Article on Levi

Here is an article I found about the newest Shorebirds player Levi Carolus.  It was written last season in the Bluefield Telegraph.  The article was authored by Brian Woodson on July 28, 2008 when Levi was playing with the Bluefield Orioles. I thought it was an interesting read…

 

BLUEFIELD — Many Appalachian League players are just starting their professional careers.

Levi Carolus is a veteran. At age 20.

Of course, his childhood hero, Andruw Jones, was a World Series hero for the Atlanta Braves at 19. Carolus wants to get where Jones is.

“That is my dream,” said Carolus, who has played six different positions in 23 games for the Bluefield Orioles.

A native of Willstad, Curacao in the Netherlands Antilles — the same hometown as Jones — Carolus has taken a long road to Bluefield.

“I was playing for a team from Curacao in the Netherlands and the scout from the Orioles seen me and asked me if I wanted to sign with them,” Carolus said. “I was like ‘OK’.”

At age 17, Carolus wound in the Venezuelan League, playing there for two seasons. He was in the Gulf Coast League in Florida last year before winding up in Bluefield for the ’08 campaign.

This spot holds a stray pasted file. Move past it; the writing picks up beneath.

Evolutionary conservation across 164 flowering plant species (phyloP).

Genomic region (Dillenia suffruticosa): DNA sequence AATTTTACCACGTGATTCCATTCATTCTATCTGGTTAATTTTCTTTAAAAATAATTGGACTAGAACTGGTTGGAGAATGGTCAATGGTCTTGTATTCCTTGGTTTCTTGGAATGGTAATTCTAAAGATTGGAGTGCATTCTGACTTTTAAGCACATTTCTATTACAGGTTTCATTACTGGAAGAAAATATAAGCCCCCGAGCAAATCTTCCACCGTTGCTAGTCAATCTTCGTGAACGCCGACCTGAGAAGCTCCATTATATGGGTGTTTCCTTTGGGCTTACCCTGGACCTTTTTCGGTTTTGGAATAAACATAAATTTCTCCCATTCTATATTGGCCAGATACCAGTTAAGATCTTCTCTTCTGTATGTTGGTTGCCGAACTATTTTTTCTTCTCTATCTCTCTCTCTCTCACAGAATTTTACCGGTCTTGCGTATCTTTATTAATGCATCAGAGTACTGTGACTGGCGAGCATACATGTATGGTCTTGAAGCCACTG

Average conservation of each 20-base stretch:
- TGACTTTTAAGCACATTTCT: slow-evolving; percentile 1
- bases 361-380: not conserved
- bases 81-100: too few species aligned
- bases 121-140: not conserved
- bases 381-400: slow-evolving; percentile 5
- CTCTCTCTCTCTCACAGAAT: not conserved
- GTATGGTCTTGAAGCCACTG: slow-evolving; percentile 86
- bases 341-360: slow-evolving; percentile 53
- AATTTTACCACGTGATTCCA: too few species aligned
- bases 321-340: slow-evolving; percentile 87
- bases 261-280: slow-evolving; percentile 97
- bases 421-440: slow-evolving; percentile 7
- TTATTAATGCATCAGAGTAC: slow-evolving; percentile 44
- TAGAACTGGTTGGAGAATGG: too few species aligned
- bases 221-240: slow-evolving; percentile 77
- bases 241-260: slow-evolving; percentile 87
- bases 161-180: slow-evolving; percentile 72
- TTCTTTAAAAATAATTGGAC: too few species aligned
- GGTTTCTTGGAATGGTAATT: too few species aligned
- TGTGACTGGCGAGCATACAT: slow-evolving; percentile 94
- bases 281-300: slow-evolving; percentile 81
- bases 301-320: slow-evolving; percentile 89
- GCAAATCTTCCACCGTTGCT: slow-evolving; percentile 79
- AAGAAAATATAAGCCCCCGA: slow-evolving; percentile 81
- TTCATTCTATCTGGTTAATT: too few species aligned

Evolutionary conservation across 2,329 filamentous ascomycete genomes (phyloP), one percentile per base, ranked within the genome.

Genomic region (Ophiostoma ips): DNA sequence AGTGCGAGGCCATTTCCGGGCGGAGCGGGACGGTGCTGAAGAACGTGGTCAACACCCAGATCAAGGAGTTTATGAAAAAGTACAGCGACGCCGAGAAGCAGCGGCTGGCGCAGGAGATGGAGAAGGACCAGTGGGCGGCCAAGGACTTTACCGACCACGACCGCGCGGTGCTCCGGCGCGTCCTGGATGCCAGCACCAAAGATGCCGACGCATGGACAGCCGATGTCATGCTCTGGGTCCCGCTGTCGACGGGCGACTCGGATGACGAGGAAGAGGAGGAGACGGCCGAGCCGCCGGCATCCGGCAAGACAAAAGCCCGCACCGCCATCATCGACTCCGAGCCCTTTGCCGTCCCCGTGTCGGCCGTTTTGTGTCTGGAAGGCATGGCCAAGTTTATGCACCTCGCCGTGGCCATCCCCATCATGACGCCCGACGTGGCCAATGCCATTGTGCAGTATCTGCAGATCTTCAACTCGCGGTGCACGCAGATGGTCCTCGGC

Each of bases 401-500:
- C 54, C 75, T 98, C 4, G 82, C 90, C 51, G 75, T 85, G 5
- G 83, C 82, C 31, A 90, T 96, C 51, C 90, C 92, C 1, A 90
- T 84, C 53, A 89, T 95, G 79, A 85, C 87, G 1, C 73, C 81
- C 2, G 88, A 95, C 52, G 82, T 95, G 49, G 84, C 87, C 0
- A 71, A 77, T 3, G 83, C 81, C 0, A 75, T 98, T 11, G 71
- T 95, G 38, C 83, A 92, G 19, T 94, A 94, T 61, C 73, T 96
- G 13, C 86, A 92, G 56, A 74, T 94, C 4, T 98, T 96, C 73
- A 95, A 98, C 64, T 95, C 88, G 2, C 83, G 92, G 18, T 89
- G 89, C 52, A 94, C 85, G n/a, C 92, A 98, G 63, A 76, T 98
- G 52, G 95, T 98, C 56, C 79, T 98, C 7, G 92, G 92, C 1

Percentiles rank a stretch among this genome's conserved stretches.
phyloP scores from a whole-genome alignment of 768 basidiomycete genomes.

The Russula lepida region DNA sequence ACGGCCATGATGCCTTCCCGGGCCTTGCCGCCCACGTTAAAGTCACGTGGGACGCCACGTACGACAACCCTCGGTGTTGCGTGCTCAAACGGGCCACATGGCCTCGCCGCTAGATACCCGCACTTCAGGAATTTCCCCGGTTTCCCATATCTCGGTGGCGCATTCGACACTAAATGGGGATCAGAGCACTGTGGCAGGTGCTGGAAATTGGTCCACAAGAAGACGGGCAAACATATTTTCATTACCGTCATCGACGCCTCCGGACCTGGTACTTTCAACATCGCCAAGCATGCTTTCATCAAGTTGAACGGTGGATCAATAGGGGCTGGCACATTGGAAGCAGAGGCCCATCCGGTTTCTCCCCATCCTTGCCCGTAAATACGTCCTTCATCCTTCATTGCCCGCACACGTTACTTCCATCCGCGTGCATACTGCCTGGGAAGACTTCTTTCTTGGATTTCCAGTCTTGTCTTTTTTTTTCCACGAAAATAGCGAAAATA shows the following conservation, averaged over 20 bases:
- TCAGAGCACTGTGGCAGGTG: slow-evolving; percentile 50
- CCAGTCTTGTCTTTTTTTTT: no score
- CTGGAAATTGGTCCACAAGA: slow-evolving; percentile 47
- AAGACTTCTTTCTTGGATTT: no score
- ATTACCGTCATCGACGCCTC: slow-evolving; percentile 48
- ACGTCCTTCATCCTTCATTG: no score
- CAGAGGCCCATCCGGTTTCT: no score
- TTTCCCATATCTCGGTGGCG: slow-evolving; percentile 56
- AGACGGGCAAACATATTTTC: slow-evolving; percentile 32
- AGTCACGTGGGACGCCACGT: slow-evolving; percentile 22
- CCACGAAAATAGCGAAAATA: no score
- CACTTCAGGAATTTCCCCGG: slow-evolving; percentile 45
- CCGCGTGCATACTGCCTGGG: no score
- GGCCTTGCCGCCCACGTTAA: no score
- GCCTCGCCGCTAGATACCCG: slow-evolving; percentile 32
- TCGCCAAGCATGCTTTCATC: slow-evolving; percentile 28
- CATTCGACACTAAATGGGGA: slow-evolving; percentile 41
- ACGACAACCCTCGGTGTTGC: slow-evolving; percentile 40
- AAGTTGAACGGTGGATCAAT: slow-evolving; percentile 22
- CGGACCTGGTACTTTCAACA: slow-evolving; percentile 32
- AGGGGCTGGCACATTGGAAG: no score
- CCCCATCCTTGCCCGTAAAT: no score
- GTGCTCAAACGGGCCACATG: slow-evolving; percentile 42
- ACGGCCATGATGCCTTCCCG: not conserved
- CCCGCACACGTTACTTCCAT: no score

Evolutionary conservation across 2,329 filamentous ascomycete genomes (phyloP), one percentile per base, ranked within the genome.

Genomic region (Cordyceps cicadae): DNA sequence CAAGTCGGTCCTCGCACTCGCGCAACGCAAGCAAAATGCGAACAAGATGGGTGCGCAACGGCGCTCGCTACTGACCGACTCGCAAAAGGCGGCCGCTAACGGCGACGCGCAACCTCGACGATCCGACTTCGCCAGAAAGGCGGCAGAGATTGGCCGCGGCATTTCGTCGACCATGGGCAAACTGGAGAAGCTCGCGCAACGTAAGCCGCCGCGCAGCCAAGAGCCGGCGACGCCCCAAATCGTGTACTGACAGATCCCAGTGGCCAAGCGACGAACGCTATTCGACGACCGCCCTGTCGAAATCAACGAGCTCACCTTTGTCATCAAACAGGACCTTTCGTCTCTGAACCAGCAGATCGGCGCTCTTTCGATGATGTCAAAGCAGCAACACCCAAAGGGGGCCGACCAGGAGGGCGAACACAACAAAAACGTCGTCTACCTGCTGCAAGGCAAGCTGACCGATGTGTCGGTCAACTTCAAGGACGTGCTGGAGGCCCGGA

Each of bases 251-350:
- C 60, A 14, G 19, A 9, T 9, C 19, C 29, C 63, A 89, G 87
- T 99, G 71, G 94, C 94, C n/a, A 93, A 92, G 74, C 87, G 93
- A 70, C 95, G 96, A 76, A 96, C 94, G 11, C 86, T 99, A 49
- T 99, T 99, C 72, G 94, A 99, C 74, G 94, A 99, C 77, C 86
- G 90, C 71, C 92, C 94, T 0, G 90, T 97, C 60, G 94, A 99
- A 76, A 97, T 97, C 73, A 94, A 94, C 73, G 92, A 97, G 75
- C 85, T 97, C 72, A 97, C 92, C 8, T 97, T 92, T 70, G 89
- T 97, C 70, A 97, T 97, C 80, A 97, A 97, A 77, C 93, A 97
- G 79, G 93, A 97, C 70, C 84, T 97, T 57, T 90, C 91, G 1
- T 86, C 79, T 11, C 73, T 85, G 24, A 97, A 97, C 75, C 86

“I played two years in Venezuela and did good there and they gave me a (work) visa and last year I played in the Gulf Coast League and did good.” Carolus said. “Now I’m in Bluefield.”

Carolus, who has played 17 of his 23 games at third base, was hitting .211 (16-76) with five runs scored, three doubles, a triple, one home run and six runs batted in heading into Friday’s game with Danville.

“It’s good,” said Carolus, who had stolen three bases, but had also struck out 32 times and walked just once. “I don’t hit it well right now, but I try, that’s it.”

Baseball was always a passion for Carolus, and he was always willing to play anywhere on the field. That has definitely turned into one of his strengths.

“I played third, shortstop, first base, outfield, that is one of my strengths, being able to play several positions,” said Carolus, who has committed nine in the field. “I grew up playing shortstop and then third base and then I go to the outfield, and then I started playing some first base too.”

Carolus was first seen by a Baltimore scout while he was playing for his native country. They liked what they saw and Carolus liked what he heard.

“They followed me and (asked) me if I wanted to try out for them,” he said.

“It was no problem, they saw me and said ‘We want to sign you’.”

While Carolus is nearly 2,000 miles from his home, there is a familiar face in Bluefield. Arthur Bonevacia, an outfielder for the Orioles, was a childhood friend in the Netherlands.

“We played together for about 10 years back in the Netherlands and here,” Carolus said. “It’s good to have a friend here, that’s good.”

Both have learned to enjoy their time in Bluefield.

“He likes it here too,” Carolus said. “Bluefield is pretty nice, I like it. It’s got nice people, it’s been real good so far.”

Carolus has found the pitching to be quite a challenge in the Appalachian League, one year after batting .222 (37-123) with four home runs and 26 RBIs at five different positions in the Gulf Coast League.